No matter the ups and downs we've faced, 2014 is definitely been a step in the right direction for women and body confidence. This statement was definitely echoed in ABC's year-end review of pop culture, social and political news in The Year: 2014 as the special and its host Robin Roberts highlighted the incredible women in pop culture who, in the show's own vocabulary, "revolutionized" how women looked and thought about their bodies and themselves as a whole. Roberts and The Year: 2014 interviewed "All About That Bass" singer Meghan Trainor, who revealed that while she was proud of her curves, it took quite a while for her to truly love her body just like most women.
The interview with Trainor began as Roberts narrated a story about powerful women in the music industry that were standing tall and promoting love and confidence in 2014. Everyone from Ariana Grande to Iggy Azaela were highlighted in the story and Roberts added that the role of the "damsel in distress" was being broken by these incredibly strong women who were "changing the conversation" about women's roles. Roberts introduced Trainor as "definitely not a damsel of distress" as the singer sky rocketed to stardom with a song that was an anthem for body love, despite saying in the past that she doesn't consider herself a feminist and making strange comments about her figure at the AMAs.
"I was not confident at all" Trainor said about her past as a teenager. But while in person, Trainor lacked confidence, her onstage persona told a different story. Trainor admitted that her sassy girl persona while singing was something she needed to translate to her everyday identity. So this song was one step to becoming that sassy girl in real life and the response she received from the record was something she never expected. She honestly believed that no one would hear the song, but here's what did work in Trainor's favor: 2014 was definitely a year for the women, and it was also a year all about butts. Trainor and her record label could not have picked a better time to release the song. A song that started out as being one of the many great butt anthems, became a confident and happy song about one woman who finally embraced her curves, and that's something Trainor says has made her happier than ever.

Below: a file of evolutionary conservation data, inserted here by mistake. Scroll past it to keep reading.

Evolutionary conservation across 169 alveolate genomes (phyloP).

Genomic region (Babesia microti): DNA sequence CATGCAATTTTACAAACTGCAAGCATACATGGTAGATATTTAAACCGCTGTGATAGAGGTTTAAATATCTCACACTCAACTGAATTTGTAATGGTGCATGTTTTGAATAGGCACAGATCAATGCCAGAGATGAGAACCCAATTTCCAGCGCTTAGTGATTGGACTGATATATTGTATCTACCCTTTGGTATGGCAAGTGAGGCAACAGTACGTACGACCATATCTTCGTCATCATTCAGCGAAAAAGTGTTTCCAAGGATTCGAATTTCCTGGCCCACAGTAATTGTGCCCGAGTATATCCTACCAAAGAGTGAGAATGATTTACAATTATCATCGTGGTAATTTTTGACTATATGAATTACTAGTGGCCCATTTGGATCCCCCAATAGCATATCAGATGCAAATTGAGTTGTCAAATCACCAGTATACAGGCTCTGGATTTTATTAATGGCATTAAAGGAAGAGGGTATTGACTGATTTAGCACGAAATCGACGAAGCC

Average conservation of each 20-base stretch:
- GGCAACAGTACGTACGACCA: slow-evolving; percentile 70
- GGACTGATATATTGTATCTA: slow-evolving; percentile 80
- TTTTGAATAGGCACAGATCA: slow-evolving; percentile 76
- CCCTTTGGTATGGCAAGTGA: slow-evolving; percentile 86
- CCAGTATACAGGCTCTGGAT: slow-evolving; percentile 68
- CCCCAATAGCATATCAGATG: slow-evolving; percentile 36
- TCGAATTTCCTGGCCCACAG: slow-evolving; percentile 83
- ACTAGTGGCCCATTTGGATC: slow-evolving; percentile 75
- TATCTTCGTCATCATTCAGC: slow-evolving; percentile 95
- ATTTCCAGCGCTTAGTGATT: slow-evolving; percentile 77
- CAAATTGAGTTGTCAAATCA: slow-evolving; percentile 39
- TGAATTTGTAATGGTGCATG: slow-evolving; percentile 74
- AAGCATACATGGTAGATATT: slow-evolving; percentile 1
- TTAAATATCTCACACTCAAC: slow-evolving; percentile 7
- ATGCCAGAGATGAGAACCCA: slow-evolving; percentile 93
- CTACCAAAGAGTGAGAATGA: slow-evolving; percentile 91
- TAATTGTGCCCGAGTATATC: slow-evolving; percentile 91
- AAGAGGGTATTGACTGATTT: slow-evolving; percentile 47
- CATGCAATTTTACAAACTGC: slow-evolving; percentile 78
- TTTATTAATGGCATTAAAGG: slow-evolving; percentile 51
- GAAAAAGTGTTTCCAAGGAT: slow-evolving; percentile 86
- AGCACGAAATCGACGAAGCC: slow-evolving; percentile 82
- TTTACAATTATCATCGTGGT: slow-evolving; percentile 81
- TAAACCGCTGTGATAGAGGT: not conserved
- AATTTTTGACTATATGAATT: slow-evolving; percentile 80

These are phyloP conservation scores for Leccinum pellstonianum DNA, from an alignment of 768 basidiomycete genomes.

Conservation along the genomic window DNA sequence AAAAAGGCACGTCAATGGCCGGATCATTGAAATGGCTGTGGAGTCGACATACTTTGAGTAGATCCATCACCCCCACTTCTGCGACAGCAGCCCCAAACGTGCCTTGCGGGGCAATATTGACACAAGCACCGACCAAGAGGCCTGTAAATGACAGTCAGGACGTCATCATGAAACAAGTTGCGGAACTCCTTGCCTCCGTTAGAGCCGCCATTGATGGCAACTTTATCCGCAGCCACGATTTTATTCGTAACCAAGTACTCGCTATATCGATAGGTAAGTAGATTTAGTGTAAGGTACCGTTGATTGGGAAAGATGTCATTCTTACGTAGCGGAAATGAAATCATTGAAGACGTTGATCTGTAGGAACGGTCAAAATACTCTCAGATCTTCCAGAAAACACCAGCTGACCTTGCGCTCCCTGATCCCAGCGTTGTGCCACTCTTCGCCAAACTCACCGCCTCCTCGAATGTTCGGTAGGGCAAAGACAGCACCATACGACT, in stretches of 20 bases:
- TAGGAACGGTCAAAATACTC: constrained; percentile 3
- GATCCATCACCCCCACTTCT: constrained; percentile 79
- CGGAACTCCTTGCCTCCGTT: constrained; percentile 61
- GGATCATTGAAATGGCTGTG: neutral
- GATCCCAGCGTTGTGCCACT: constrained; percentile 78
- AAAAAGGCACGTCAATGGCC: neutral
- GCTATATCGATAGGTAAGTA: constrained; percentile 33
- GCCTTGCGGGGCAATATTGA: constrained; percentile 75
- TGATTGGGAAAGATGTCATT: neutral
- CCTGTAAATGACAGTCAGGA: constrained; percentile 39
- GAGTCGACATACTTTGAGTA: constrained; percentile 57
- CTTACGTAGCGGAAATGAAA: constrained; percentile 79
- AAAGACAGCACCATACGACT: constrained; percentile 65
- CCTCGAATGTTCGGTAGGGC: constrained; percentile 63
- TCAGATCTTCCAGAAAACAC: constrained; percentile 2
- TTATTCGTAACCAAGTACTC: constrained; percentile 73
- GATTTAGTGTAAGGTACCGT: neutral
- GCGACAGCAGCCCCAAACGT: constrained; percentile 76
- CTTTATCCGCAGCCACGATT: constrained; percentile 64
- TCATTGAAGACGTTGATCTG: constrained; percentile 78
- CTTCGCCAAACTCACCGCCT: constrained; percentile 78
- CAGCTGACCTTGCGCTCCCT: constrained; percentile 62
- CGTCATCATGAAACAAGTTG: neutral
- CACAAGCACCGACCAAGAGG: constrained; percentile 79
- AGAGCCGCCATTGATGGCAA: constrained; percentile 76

There's no question that female singers dominated the charts this year, I just hope the trend continues as we continue to hear more and more great hits about women breaking stereotypes and embracing themselves for every part of their bodies and minds. While some people may find "All About That Bass," Nicki Minaj's "Anaconda" and Jennifer Lopez's "Booty" really annoying (sometimes I have to turn on Trainor's hit when it plays constantly on the radio), there is an underlying (or sometimes obvious) message of body love and confidence in the singles that can't make me hate them, despite their overplay. Let's see if both famous and everyday women can't improve upon this year in 2015, and really show the world confidence and love of womanhood.